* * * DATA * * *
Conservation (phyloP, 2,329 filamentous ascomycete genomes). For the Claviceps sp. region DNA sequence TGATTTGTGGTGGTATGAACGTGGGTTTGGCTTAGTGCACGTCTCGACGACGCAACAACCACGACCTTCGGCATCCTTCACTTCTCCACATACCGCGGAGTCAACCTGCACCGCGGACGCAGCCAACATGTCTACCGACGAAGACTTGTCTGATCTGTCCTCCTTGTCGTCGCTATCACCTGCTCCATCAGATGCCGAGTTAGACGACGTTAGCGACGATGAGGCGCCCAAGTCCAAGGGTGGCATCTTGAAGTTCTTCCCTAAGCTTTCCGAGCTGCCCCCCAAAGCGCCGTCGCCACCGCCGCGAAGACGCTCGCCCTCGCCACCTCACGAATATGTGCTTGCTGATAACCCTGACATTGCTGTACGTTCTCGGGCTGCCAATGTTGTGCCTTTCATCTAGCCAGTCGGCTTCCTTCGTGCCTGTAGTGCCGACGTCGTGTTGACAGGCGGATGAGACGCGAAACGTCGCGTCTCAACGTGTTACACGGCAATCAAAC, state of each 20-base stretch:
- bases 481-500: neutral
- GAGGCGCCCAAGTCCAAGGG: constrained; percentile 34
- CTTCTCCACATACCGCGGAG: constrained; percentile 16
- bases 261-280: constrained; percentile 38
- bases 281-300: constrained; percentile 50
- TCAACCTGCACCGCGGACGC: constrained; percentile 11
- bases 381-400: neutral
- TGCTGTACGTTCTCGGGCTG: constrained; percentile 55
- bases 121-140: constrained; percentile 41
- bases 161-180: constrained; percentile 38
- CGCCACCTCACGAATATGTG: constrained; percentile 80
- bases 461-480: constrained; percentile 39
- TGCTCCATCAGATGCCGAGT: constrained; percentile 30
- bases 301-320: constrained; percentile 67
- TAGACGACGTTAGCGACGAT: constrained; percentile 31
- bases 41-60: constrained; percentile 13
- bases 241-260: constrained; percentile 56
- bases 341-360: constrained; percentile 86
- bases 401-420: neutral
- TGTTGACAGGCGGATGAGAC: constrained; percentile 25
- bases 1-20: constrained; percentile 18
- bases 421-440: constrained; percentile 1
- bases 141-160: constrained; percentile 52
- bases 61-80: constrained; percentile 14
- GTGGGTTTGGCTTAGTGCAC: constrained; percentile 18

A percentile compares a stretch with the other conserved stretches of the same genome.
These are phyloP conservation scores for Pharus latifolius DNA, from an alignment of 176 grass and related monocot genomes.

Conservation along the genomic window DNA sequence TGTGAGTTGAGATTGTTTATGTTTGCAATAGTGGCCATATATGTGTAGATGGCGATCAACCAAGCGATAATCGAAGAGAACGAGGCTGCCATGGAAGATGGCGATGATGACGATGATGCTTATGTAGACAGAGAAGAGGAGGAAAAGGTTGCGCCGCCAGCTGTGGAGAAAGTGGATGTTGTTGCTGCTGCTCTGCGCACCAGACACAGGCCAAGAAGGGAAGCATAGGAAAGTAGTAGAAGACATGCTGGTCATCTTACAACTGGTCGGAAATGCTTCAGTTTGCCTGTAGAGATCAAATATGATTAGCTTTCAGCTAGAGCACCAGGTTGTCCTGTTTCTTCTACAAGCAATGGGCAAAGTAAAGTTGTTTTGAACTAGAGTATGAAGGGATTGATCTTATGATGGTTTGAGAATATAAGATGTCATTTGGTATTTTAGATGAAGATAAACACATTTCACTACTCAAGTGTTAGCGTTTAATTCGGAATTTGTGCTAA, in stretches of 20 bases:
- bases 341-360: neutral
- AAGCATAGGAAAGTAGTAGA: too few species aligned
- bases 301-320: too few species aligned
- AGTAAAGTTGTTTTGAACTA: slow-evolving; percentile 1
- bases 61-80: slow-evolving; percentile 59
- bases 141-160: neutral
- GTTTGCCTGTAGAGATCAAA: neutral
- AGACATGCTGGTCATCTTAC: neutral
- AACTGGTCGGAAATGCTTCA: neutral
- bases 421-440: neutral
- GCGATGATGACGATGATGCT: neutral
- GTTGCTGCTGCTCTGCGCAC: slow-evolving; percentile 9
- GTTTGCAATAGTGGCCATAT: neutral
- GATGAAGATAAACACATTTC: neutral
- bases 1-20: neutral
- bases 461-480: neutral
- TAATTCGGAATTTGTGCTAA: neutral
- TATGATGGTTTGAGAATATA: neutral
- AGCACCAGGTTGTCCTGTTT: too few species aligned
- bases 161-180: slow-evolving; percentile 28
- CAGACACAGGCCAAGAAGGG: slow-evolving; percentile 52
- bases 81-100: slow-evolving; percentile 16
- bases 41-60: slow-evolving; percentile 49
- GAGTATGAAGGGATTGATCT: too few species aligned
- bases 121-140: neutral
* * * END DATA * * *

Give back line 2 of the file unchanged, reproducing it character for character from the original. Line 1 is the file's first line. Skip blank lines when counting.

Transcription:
- bases 481-500: neutral